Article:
Friday, July 10th, 2015

Alexandra Stan & Inna ft. Daddy Yankee – We Wanna

Do we?


Nina Lea Oishi: What’s the point of having two female vocalists if they’re going to sing exactly the same verse with little discernible difference? But the real issue is how uninspiring most of the track is, the midtempo chorus just plodding along with its cookie-cutter club “dance ’til we can’t no more” lyrics. There is one welcoming burst of attitude, however — the pre-chorus “Do we wanna stop them? Do we let the cops in?” provides a needed dose of rebellion and cheek, hinting at what could be.

Mo Kim: All the attitude of a prime Fifth Harmony single, one-fifth of the heft.

Brad Shoup: For a song that warns about the dance epidemic ravaging poor neighborhoods, this is real leisurely. Now that the saxophone belongs to everyone, Stan doesn’t have to wield it like a signature. Now she can make a lovely chorus and the sax tracks her. Inna and Stan are downright devotional at times, and Daddy Yankee’s completely devoted to the plodding electro-swing. 

Micha Cavaseno: Alexandra Stan owns “Saxobeat” AKA “half the K-pop girl group songs we’ve reviewed, low-key.” Saxobeat doesn’t even exist of course, it’s just bad use of sax samples over clunky EDM, but it’s clear that the two hit combo of Saxobeat and Dev’s “In The Dark” will keep obnoxious rock sax in the mental lexicon of dancepop for more than a couple years. Or at least, producers will rely upon it for a check. Alexandra’s frail performance over the shifts of electro-swing and folk guitar is curious for how much she doesn’t go for the obvious bombast that most of the industry would demand of this kind of single. Then again, Inna does quite well without relying on that sort of shout. And Daddy Yankee provides the most complex flow I’ve ever heard from the guy, proving that while he’s not say “Mistah 3-Oh-Faaai,” he still deserves that global jetsetter money.

Alfred Soto: Points for the folk interludes rather than for the execution, and the ebullient horn blasts punctuating each of Daddy’s verses offer the best arrangement idea for him I’ve heard in ages. This mishmash may make everyone from Argentina to Monaco dance, but it’s rather studious, no?

Juana Giaimo: I guess that “From Puerto Rico to Romania” didn’t rhyme so well. However, they didn’t realize that combining “Problem” with cumbia didn’t go very well together either. 

Thomas Inskeep: From Wikipedia: “Lyrically, the songs speaks about partying, and love.” That said, “We wanna love with the lights down low” is perhaps not literally about love. In the tradition of 2 Unlimited, this is Eurocheese at its, ahem, finest, designed for mass worldwide consumption. Like Stan’s 2009 world-conquering “Mr. Saxobeat,” this is based around a fake sax riff; unlike “Saxobeat,” this features a lightly-picked acoustic guitar atop its beats, as is de rigeur in 2015. Daddy Yankee provides the party rap, better in Spanish than English, and entirely throwaway.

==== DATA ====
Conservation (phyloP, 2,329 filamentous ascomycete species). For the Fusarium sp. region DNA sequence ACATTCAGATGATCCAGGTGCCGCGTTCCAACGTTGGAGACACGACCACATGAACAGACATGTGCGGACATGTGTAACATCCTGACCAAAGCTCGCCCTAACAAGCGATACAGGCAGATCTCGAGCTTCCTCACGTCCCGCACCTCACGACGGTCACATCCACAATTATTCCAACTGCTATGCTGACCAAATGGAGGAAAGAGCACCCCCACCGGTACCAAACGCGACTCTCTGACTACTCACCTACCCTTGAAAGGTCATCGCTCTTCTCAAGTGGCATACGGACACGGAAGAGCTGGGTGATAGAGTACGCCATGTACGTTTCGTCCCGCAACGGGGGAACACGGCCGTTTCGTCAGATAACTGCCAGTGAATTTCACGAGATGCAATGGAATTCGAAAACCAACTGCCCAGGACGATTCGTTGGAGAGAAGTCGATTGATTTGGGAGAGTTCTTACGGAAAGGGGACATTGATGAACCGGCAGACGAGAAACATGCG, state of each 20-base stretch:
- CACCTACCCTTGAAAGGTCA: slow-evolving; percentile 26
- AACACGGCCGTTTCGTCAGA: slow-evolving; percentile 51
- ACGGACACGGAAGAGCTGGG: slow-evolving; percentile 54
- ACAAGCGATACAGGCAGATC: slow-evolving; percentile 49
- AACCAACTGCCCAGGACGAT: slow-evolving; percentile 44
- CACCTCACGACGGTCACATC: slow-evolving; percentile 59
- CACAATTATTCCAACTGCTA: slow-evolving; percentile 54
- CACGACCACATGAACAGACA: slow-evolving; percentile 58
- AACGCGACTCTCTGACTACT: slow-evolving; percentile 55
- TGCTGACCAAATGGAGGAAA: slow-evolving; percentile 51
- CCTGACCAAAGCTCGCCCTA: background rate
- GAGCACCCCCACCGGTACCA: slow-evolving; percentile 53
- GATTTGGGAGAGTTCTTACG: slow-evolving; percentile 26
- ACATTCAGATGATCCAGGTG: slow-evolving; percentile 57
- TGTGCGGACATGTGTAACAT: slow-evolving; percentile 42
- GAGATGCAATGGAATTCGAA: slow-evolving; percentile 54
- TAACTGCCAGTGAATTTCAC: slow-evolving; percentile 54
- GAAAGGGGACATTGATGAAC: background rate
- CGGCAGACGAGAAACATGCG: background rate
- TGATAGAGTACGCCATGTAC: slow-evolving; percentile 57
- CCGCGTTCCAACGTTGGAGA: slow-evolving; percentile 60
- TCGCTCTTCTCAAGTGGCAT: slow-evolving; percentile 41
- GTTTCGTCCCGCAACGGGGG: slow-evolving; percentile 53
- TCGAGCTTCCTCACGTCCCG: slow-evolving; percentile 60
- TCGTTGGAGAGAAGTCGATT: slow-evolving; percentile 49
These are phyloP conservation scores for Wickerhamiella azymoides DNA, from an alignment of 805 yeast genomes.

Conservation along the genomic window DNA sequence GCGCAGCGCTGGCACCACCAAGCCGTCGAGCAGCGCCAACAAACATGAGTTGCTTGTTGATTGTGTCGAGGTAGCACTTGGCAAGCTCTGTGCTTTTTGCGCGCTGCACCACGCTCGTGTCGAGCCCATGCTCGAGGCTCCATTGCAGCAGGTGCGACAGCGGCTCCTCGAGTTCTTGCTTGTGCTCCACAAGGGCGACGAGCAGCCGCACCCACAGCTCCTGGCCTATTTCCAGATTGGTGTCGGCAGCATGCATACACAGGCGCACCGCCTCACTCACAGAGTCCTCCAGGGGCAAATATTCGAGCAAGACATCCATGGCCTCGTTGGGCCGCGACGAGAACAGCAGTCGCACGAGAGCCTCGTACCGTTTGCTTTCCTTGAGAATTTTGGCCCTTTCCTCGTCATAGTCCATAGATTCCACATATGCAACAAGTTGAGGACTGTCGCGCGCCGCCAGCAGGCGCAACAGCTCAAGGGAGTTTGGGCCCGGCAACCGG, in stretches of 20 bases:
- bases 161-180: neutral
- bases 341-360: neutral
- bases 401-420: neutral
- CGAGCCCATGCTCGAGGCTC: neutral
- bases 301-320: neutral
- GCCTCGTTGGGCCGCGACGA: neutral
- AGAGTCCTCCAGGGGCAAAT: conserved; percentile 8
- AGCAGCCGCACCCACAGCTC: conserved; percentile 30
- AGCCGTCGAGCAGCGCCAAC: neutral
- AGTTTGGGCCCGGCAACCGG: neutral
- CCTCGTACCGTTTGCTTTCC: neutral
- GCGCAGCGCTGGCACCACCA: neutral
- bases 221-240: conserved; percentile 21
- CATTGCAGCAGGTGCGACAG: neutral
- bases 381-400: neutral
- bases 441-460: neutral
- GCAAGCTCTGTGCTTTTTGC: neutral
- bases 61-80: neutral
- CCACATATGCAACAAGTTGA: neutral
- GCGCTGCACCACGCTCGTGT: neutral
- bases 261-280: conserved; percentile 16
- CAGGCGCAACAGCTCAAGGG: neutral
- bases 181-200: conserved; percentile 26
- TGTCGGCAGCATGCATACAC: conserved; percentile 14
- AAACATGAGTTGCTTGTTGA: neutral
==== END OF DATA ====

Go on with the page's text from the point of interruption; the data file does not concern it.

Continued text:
Katherine St Asaph: Drained of anything resembling want, or soul, or pulse.

Scott Mildenhall: With horns that recall Yello’s ineffably comic “The Race,” there is no way this could not be fun. Inna’s Latin turn has been mostly rather turgid hitherto, but this is appealingly lithe. It’s a mix of bouncy ’60s comedy caper soundtrack and 2011-era globetrotting pastiche of the sort that gets lyrical ideas from old episodes of National Lottery: Jet Set, and the “down, down, down”s sound like Paul Johnson. Quietly wonky, resting on a deckchair.

Ramzi Awn: I meannnnnnnn….I wanna party like everyday too, but it’s not ’bout to go down. Because your song isn’t good enough. It’s almost, like, soccer world series music but also….not. Just unnecessary, kind of. Sorry. The chorus almost made me give you a 6, girls. ALMOST.

Reader average: [5] (1 vote)

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2 Responses to “Alexandra Stan & Inna ft. Daddy Yankee – We Wanna”

  1. It’s a shame I’m on holiday and didn’t have time to review this because I feel like I’m the only person here who appreciates kind-of-terrible Romanian Eurodance music.

  2. Not at all! Though I wouldn’t go with “kind-of-terrible”.